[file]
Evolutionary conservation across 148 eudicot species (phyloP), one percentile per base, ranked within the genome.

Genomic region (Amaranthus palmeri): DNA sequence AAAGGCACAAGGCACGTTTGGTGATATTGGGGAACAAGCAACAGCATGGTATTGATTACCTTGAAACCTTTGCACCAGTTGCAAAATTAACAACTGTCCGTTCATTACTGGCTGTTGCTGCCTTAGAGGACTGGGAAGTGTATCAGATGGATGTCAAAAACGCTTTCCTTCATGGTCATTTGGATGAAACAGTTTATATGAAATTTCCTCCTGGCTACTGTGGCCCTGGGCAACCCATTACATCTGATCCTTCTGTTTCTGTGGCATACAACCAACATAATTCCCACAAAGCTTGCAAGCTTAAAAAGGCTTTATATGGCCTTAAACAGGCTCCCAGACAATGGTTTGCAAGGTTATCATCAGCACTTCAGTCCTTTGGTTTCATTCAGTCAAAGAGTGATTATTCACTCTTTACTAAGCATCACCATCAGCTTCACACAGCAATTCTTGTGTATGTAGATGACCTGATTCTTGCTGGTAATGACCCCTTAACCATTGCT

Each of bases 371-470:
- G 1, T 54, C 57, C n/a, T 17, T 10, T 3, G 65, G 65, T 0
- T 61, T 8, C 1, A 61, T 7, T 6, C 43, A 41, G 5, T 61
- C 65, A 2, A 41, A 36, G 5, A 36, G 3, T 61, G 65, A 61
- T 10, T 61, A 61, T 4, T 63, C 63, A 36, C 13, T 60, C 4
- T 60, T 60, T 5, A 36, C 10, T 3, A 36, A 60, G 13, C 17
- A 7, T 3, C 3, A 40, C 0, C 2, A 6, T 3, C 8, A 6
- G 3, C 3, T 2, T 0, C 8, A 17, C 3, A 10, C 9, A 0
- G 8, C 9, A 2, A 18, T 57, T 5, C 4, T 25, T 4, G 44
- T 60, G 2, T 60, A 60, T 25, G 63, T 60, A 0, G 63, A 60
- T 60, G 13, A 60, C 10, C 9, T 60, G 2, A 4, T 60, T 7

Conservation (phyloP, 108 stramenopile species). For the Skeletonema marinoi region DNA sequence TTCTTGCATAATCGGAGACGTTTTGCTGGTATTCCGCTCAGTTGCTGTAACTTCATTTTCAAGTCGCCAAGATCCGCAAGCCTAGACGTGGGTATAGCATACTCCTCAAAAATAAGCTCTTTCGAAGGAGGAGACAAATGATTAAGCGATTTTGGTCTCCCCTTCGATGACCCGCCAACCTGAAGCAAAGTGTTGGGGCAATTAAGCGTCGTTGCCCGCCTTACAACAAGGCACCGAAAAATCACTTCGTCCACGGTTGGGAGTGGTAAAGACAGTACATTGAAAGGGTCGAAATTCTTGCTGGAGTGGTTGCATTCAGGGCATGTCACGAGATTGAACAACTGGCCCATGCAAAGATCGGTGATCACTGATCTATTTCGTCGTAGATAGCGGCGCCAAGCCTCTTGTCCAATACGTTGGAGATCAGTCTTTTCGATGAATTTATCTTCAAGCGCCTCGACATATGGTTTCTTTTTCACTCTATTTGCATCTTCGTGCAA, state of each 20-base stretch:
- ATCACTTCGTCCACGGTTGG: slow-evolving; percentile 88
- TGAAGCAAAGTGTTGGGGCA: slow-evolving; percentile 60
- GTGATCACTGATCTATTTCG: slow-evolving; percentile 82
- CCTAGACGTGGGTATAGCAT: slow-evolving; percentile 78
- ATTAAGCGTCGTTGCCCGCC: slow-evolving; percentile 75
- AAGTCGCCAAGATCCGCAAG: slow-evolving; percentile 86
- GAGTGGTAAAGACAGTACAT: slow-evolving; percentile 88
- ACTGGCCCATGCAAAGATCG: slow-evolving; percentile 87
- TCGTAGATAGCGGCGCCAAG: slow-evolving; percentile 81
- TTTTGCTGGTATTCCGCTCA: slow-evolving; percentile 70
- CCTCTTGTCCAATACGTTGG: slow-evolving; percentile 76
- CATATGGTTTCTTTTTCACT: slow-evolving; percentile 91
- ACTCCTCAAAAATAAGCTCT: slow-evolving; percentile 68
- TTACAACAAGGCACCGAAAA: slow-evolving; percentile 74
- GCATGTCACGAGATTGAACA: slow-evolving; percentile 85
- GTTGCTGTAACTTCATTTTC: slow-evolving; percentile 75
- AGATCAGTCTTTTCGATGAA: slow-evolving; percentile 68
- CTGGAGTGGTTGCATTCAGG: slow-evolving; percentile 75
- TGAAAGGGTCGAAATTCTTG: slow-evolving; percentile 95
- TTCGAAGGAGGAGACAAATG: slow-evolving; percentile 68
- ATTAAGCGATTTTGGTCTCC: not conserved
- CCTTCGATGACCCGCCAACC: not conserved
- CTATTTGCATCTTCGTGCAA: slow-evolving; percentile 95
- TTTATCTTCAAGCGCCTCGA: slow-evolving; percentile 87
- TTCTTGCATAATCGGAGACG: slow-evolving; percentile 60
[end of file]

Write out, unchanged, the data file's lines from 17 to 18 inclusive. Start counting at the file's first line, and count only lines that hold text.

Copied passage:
- GTGATCACTGATCTATTTCG: slow-evolving; percentile 82
- CCTAGACGTGGGTATAGCAT: slow-evolving; percentile 78